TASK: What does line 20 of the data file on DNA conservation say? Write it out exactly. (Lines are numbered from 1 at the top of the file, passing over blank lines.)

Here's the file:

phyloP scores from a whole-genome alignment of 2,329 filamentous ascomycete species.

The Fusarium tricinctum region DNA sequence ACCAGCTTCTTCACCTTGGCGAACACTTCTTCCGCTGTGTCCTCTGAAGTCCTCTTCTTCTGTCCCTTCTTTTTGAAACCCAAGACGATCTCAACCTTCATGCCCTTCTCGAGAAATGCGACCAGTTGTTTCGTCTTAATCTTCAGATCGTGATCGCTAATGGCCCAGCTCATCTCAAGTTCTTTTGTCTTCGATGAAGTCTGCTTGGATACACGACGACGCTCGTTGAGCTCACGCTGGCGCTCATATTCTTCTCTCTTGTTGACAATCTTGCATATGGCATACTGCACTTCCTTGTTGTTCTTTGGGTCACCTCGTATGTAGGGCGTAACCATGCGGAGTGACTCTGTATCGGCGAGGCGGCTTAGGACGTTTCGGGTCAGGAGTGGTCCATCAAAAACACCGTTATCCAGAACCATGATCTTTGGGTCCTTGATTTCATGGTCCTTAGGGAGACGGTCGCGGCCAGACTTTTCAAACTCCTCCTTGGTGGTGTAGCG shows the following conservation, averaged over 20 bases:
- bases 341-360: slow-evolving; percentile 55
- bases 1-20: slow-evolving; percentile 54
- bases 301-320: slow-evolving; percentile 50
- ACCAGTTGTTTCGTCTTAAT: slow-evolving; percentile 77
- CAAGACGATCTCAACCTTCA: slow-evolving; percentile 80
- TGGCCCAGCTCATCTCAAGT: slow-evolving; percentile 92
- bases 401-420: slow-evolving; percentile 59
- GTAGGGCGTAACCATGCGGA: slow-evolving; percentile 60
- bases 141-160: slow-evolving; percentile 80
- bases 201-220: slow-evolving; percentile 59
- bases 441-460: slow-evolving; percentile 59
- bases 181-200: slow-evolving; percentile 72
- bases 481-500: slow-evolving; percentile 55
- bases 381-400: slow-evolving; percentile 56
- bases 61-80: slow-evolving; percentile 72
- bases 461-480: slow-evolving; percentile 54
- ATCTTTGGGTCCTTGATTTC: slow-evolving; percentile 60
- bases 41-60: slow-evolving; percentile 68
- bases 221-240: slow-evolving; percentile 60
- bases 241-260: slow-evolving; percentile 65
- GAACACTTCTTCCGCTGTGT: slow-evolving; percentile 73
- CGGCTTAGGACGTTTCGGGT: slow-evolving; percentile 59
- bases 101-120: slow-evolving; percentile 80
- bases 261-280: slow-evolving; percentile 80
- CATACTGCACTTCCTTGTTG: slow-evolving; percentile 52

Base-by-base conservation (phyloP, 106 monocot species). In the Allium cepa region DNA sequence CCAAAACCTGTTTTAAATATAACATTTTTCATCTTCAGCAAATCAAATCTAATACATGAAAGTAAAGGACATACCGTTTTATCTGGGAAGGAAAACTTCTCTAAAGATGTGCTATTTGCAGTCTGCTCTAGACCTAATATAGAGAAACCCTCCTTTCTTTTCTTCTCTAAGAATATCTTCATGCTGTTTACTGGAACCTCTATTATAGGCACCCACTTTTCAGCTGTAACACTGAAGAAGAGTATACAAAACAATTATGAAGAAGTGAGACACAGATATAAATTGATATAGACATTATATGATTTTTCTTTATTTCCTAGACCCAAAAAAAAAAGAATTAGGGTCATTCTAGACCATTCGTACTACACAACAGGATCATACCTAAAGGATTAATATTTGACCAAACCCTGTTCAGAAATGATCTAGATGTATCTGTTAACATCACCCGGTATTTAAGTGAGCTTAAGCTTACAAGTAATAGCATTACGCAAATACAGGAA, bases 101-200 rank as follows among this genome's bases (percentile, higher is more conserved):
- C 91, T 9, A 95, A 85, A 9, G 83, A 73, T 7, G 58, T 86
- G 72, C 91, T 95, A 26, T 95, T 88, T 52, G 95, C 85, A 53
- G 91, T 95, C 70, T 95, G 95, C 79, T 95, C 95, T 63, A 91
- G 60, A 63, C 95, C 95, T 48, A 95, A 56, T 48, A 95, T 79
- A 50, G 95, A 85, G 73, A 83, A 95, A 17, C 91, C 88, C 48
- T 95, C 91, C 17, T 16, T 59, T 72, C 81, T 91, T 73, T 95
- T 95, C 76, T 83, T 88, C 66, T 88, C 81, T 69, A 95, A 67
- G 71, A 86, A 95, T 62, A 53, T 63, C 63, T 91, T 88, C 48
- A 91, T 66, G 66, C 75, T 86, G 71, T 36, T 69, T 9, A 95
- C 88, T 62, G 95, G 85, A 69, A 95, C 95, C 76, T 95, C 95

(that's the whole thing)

- bases 41-60: slow-evolving; percentile 68